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Covid-19 vaccine

Photo by Baltimore County Government (Public domain)

Reprinted with permission from American Independent

Despite loud GOP opposition to vaccine requirements issued by both private companies and the federal government, mandating the COVID-19 vaccine remains popular, with a CNN poll released Monday.

That survey found that 51 percent of Americans support requiring the COVID-19 jab for activities like going to work, shopping, or dining it a restaurant, saying it's "an acceptable way to increase the vaccination rate."

Higher numbers support vaccine requirements to participate in specific activities that are major fixtures of American life. For example, 55 percent of Americans support mandating that students get the COVID-19 jab to attend in-person classes — a six-point jump from April, when CNN last surveyed the issue. Another 55 percent back requiring the vaccine to go to a sporting event or concert — up eight points from April. And 54 percent support mandating workers get vaccinated before returning to the workplace, up nine points from April.

Companies that have imposed COVID-19 vaccine requirements say they have seen major jumps in the number of vaccinated workers. Delta Air Lines' chief health officer said on Thursday that the company's decision to impose $200 penalties for unvaccinated workers led to a "huge" surge in the 20,000 unvaccinated employees getting the vaccine.

"Just within the two weeks of the announcement, we've seen nearly 20 percent, or one-fifth, of that 20,000 decide to get the vaccine," Dr. Henry Ting said at a news conference held by the Infectious Diseases Society of America, accordingto a local media report. That surge means 78 percent of Delta employees are now vaccinated.

Tyson Foods saw an even bigger jump in vaccinated employees after announcing a mandate in August. Tyson employees who have at least one dose skyrocketed from 45 percent to 72 percent after the mandate was announced, according to a White House news release laying out President Joe Biden's vaccination mandate plan. In the early days of the pandemic, Tyson Foods saw massive COVID-19 outbreaks in their meatpacking plants that impacted the food supply chain.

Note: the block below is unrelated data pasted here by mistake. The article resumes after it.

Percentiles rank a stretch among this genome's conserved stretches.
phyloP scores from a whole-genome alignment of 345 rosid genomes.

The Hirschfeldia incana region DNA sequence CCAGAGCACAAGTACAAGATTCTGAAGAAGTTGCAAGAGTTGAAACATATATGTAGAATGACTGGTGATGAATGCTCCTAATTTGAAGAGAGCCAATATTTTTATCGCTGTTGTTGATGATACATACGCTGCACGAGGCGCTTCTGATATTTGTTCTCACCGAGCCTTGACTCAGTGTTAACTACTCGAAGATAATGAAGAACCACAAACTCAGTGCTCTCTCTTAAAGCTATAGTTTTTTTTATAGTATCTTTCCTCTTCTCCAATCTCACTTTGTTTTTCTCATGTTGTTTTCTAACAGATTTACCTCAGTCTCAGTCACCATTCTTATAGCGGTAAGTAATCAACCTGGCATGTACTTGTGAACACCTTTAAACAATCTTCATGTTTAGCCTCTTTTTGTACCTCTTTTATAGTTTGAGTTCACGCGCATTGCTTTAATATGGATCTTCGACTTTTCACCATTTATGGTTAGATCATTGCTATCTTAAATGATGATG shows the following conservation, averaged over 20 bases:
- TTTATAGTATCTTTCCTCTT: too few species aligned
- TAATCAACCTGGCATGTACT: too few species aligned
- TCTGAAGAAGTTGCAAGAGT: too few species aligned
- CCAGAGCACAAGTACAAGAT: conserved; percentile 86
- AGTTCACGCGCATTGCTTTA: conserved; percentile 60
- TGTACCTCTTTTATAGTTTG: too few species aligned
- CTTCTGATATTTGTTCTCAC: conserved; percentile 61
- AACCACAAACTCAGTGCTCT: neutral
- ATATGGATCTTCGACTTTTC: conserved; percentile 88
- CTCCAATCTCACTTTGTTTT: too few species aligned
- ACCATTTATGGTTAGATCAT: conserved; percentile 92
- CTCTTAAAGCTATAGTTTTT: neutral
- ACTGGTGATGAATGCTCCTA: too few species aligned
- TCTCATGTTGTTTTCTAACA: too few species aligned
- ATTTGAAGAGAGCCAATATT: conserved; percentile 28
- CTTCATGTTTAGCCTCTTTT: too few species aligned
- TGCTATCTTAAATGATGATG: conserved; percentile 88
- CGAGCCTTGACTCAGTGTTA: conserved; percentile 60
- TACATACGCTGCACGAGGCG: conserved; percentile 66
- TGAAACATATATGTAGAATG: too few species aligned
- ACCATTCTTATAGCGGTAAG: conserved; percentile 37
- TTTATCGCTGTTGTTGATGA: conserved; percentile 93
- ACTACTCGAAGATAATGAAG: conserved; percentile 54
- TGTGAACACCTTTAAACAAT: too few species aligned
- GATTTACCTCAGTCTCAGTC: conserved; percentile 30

Republicans, however, have railed against mandating the COVID-19 vaccine.

Even House Minority Leader Kevin McCarthy has gotten in on the politicization of the mandates, tweeting in all capital letters Sunday night, "NO VACCINE MANDATES."

A number of GOP lawmakers and candidates have even used violent rhetoric in their opposition to the new requirements.

Of course, vaccine mandates have been part of American life for more than 170 years.

Both public and private schools require students to be vaccinated against several communicable viruses in order to attend schools. The U.S. military also requires service members to get vaccinated against a host of different viruses.

The GOP opposition to mandates has led to a sharp divide in support for the requirements among the political parties, according to CNN's survey.

CNN found that 80 percent of Democrats say mandates are "an acceptable way to increase the vaccination rate," while just 23 percent of Republicans say the same.

Public health experts say that the pandemic is now one of the "unvaccinated," with nearly all recent deaths from COVID-19 coming from people who did not get the jab.

A new study released Friday from the Centers for Disease Control and Prevention found that the unvaccinated are 11 times more likely to die from the disease than those who are fully vaccinated.

"Looking at cases over the past two months when the Delta variant was the predominant variant circulating in this country, those who were unvaccinated were about four and a half times more likely to get COVID-19, over 10 times more likely to be hospitalized, and 11 times more likely to die from the disease," CDC Director Rochelle Walensky said Friday at a news conference announcing the study's results, CBS News reported.

Published with permission of The American Independent Foundation.

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